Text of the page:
Sunday, April 3, 2016

#SOL16: Bone Deep

A road (M.A. Reilly, 2010)

Being a widow is not special or unique. Just this year I am one in 800,000. That is the number of new widows and widowers annually according to the Institute of Medicine.

Death happens.
Husbands die.
Wives too.

And with each of those deaths, a part of those who loved them best dies too. 8 million people annually experience death of an immediate family member. Do knowing these facts relieve the pining, the desperate wanting, the guilt for living on, for coveting life?

There are so many different ways of knowing. Here in the States, we tend to rely on demonstrating our smartness by displaying bits of knowledge. We learn this first at school and I suspect it is a lesson that sticks. Such knowledge is safe. It is a territory already defined.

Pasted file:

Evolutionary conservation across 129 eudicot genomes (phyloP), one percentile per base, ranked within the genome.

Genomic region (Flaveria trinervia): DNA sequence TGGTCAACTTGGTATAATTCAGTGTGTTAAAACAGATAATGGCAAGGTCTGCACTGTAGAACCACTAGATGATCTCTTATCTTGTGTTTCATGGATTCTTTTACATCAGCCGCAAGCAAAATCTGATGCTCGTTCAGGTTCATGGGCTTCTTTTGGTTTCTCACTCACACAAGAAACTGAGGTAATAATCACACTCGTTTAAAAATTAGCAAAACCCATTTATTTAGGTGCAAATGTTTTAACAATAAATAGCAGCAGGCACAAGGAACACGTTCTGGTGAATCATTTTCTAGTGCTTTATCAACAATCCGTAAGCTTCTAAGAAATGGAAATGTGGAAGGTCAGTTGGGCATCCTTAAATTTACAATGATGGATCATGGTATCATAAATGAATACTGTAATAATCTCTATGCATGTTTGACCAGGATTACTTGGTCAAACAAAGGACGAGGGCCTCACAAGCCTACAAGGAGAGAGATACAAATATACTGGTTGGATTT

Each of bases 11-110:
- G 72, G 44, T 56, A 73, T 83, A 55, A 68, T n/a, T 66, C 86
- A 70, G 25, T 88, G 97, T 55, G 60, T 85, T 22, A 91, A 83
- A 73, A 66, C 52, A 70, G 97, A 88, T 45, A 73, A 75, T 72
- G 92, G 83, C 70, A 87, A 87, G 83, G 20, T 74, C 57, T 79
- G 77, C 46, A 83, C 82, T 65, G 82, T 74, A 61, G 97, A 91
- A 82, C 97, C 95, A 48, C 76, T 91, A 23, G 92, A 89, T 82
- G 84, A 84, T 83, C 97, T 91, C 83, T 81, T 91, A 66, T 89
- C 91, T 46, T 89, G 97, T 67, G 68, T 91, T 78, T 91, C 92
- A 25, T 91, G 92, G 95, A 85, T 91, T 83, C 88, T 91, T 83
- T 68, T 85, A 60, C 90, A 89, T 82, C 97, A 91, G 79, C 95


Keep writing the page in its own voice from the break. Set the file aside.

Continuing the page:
But there are things that can't be known ahead of experience. There the territory is wild, unplanned. Here you could wander for years. This is the place where grief is bone deep.


  1. And I suspect the commonality of the experience is its uniqueness to each. No two screams are the same.

  2. I am thinking of you every day, Mary Ann. These mysteries of death and grieving are utterly unique and singular, yet they unite us, the grieving in love and loss. Holding you and Devon in my heart. x